Toting an estimated budget of just $20 million, "Sunday" saw solid support from black audiences over its opening frame, but Sony execs expect continued crossover into broader audiences in coming frames. Some 54% of "Sunday" patrons were females.

"It;'s a film that really did play to everyone and is going to be around for a while," Sony distribution president Rory Bruer said.

"Juno" Monday is expected to become Searchlight's highest-grossing release, outdistancing 2004's "Sideways," which fetched $71.5 million domestically. But the high-profile, modestly budgeted pic is nowhere near played out just yet, execs stressed.

"I now feel highly confident it will surpass $100 million," Searchlight distribution president Steve Gilula said.

"Pirates" drew almost exclusively family patrons with young kids in tow, with execs satisfied with the pic's opening grosses.

"It's a family title that will work very well in home video," Uni distribution president Nikki Rocco said.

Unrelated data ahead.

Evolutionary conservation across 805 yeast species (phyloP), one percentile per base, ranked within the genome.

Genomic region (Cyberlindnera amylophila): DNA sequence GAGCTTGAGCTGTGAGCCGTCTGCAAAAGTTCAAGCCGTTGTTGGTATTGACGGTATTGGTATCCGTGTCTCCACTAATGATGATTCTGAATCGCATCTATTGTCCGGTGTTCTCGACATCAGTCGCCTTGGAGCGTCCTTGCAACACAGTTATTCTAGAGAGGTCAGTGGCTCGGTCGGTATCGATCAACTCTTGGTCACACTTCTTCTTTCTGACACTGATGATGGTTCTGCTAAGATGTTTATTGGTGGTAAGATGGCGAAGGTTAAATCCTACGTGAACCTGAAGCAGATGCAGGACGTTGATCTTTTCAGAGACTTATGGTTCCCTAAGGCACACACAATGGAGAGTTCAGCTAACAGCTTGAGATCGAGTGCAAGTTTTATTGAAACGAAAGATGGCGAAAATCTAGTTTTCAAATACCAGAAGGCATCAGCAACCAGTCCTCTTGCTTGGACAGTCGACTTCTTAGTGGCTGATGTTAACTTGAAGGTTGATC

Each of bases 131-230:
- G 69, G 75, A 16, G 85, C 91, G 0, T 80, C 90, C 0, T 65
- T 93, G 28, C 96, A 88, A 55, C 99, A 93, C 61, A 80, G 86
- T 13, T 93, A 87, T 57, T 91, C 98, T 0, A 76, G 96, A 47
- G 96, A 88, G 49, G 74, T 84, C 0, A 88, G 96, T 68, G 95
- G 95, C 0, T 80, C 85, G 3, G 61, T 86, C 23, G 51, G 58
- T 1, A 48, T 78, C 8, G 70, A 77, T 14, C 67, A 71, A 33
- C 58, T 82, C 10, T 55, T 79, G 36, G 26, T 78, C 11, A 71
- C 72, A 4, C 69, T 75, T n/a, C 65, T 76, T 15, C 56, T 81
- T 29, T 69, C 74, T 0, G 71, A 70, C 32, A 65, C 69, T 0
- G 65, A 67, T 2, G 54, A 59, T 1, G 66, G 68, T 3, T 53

Freestyle execs said they were disappointed with the soft bow for "Name of the King." But despite its thin per-theater average of $2,002, they indicated cautious optimism the Uwe Boll-helmed pic could find solid footing in weeks ahead.

Looking ahead to the pre-Martin Luther King Jr. weekend, DreamWorks/Paramount plans to add a few hundred playdates for its musical "Sweeney Todd." The Johnny Depp starrer totes a $44.1 million cume after grossing $3.4 million from 1,323 engagements this weekend.

The frame's highest-profile wide opener will be Fox's "27 Dresses," a potential date-night romantic comedy starring Katherine Heigl and James Marsden that the distrib offered in sneak previews Dec. 27 and again on Sunday. Also bowing wide will be Paramount's "Cloverfield," a sci-fi monster pic sure to see youth-dominated audiences, and Overture's first-ever release "Mad Money," a female-skewing laugher.

Features tend to enjoy better-than-usual grosses in advance of the MLK holiday the next day, when many schools and offices are closed.